New York Times Current History; The European War, Vol 2, No. 3, June, 1915 eBook

This eBook from the Gutenberg Project consists of approximately 441 pages of information about New York Times Current History; The European War, Vol 2, No. 3, June, 1915.

“His Majesty the King declares that he considers himself from tomorrow in a state of war with Austria-Hungary.”

The undersigned has the honor to make known at the same time to his Excellency the Foreign Minister, that passports will be placed this very day at the disposal of the Imperial and Royal Ambassador at Rome, and he will be obliged to his Excellency if he will kindly have his passports handed to him.



[By The Associated Press.]

LONDON, May 24, 5:45 A.M.—­A Reuter dispatch from Amsterdam says the Vienna Zeitung publishes the following autograph letter from Emperor Francis Joseph to Count Karl Stuergkh:

Dear Count Stuergkh:  I request you to make public the attached manifesto to my troops: 

“VIENNA, May 23.—­Francis Joseph to his troops: 

“The King of Italy has declared war on me.  Perfidy whose like history does not know was committed by the Kingdom of Italy against both allies.  After an alliance of more than thirty years’ duration, during which it was able to increase its territorial possessions and develop itself to an unthought of flourishing condition, Italy abandoned us in our hour of danger and went over with flying colors into the camp of our enemies.

“We did not menace Italy; did not curtail her authority; did not attack her honor or interests.  We always responded loyally to the duties of our alliance and afforded her our protection when she took the field.  We have done more.  When Italy directed covetous glances across our frontier we, in order to maintain peace and our alliance relation, were resolved on great and painful sacrifices which particularly grieved our paternal heart.  But the covetousness of Italy, which believed the moment should be used, was not to be appeased, so fate must be accommodated.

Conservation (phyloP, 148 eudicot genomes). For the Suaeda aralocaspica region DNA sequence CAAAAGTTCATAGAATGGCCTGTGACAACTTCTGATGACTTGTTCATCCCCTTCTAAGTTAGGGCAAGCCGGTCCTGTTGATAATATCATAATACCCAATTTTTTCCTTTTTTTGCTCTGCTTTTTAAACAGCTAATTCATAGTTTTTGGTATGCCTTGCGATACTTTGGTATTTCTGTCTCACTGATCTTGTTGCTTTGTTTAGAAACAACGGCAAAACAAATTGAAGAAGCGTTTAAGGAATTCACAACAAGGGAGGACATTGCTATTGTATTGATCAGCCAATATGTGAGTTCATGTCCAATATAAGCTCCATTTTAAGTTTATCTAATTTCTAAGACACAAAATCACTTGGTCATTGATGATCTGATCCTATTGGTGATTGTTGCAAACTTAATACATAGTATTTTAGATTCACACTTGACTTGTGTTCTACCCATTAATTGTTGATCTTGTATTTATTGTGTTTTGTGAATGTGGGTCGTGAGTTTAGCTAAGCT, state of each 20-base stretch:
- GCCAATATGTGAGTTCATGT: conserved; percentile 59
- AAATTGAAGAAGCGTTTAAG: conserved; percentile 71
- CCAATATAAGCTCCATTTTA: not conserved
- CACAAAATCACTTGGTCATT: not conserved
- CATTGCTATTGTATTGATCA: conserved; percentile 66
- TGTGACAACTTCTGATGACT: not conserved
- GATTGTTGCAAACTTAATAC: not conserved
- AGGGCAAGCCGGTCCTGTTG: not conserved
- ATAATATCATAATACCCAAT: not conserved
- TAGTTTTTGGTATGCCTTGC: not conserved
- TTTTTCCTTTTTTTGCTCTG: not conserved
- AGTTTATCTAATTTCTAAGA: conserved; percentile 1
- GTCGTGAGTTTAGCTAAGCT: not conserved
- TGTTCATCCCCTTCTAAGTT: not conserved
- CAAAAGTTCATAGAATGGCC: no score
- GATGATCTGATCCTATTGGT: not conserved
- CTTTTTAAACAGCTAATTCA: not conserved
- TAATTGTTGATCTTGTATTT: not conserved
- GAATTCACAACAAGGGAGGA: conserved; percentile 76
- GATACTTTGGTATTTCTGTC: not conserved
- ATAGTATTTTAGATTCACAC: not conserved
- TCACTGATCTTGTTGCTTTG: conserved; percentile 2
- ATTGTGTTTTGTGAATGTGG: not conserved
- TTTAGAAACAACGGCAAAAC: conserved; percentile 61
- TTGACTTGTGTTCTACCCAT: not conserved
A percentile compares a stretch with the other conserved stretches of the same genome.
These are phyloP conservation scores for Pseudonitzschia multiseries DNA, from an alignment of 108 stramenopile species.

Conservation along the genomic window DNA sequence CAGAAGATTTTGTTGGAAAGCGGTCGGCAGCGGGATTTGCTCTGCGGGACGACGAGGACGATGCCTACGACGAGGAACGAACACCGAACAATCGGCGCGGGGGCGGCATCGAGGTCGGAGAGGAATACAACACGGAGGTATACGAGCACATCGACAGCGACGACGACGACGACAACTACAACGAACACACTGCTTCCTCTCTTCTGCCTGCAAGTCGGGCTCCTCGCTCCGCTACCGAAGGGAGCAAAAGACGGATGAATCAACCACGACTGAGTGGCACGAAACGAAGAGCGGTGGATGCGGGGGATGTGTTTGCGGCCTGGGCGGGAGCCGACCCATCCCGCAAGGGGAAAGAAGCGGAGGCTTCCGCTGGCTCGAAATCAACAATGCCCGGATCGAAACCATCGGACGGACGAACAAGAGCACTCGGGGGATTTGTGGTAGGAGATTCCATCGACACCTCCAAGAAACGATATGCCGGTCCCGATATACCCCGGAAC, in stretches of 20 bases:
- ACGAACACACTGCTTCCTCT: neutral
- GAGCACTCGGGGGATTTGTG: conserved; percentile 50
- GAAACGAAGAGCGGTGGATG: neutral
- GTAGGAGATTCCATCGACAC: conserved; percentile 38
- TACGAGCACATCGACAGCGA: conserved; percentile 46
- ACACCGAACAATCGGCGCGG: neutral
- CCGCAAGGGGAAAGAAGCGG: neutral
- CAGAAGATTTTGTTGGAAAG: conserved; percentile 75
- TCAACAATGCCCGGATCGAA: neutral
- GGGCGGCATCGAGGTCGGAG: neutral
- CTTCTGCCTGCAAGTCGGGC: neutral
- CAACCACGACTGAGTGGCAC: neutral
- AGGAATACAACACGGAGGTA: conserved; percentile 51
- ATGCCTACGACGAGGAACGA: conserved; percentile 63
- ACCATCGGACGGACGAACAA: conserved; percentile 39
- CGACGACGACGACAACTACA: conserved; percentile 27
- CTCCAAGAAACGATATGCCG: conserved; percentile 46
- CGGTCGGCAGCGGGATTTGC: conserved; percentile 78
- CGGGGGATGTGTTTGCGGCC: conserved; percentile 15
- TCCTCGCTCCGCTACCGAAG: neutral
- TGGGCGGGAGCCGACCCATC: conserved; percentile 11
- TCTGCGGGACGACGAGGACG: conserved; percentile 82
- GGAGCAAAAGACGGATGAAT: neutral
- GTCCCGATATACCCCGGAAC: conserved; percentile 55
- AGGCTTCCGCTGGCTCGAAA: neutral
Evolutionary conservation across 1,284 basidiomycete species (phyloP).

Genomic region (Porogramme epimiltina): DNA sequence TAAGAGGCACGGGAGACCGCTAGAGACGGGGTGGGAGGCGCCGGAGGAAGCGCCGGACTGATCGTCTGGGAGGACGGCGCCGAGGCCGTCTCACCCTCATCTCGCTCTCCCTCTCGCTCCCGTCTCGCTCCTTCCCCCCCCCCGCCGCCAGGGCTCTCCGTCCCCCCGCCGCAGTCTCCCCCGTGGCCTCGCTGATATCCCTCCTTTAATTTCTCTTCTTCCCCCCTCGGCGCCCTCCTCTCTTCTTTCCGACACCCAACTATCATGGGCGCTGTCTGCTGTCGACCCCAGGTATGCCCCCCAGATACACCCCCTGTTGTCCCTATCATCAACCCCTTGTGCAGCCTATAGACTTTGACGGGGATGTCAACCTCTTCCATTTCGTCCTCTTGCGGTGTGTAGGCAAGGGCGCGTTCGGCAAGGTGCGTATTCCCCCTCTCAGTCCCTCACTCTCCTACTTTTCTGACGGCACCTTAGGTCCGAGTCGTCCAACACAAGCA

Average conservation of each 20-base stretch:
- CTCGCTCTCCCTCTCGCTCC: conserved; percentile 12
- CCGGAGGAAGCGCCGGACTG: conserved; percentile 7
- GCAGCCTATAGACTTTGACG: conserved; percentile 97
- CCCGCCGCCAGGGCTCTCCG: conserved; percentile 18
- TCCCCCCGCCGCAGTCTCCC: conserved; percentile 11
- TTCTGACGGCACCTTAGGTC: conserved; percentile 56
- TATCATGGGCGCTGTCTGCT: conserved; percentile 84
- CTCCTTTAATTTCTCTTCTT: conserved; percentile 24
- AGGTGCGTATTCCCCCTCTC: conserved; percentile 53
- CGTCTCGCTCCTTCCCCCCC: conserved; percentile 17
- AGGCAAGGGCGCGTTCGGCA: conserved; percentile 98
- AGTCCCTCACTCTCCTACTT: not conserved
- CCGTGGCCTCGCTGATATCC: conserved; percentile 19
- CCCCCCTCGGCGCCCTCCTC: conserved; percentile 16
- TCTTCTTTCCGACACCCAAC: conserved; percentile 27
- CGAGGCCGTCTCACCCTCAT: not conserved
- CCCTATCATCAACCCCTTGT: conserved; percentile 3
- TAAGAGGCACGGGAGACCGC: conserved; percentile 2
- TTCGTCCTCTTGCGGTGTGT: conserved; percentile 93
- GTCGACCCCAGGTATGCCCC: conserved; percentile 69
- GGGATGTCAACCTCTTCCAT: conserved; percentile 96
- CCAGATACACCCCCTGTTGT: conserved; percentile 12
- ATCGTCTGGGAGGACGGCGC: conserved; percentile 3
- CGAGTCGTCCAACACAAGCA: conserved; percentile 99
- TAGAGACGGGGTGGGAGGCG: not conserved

“My armies have victoriously withstood mighty armies in the north in ten months of this gigantic conflict in most loyal comradeship of arms with our illustrious ally.  A new and treacherous enemy in the south is to you no new enemy.  Great memories of Novara, Mortaro, and Lissa, which constituted the pride of my youth; the spirit of Radetzky, Archduke Albrecht, and Tegetthoff, which continues to live in my land and sea forces, guarantee that in the south also we shall successfully defend the frontiers of the monarchy.

“I salute my battle-tried troops, who are inured to victory.  I rely on them and their leaders.  I rely on my people for whose unexampled spirit of sacrifice my most paternal thanks are due.  I pray the Almighty to bless our colors and take under His gracious protection our just cause.”


[By The Associated Press.]

Rome, May 20.—­Amid tremendous enthusiasm the Chamber of Deputies late today adopted, by a vote of 407 to 74, the bill conferring upon the Government full power to make war.

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New York Times Current History; The European War, Vol 2, No. 3, June, 1915 from Project Gutenberg. Public domain.
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